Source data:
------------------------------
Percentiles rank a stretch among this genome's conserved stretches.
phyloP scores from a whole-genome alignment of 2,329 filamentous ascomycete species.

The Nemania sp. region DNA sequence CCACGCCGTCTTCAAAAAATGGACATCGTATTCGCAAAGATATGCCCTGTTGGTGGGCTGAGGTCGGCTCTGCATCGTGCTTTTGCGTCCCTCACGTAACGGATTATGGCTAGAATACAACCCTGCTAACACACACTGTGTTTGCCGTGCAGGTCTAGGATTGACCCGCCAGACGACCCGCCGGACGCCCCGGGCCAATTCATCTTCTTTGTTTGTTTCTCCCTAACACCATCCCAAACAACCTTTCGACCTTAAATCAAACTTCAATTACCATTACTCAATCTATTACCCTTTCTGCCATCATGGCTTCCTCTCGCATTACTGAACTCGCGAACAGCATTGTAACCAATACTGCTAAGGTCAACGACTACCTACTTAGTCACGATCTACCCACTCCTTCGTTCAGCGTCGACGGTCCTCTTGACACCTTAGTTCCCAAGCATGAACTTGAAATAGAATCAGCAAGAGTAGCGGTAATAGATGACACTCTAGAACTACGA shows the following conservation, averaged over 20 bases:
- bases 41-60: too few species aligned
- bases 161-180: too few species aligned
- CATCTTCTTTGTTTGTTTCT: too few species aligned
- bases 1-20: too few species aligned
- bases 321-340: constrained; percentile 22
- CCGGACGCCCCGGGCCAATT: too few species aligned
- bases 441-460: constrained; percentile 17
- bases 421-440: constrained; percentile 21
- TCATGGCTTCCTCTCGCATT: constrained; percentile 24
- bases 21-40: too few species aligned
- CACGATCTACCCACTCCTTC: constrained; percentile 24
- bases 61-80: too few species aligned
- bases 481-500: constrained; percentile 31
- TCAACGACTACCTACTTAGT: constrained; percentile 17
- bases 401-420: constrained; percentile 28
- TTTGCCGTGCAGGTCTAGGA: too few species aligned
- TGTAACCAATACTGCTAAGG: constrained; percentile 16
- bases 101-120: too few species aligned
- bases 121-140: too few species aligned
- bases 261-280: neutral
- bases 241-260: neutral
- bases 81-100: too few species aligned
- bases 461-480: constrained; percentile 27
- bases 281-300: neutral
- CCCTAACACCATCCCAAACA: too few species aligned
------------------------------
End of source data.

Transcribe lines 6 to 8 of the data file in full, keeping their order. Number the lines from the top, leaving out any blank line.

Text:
- CATCTTCTTTGTTTGTTTCT: too few species aligned
- bases 1-20: too few species aligned
- bases 321-340: constrained; percentile 22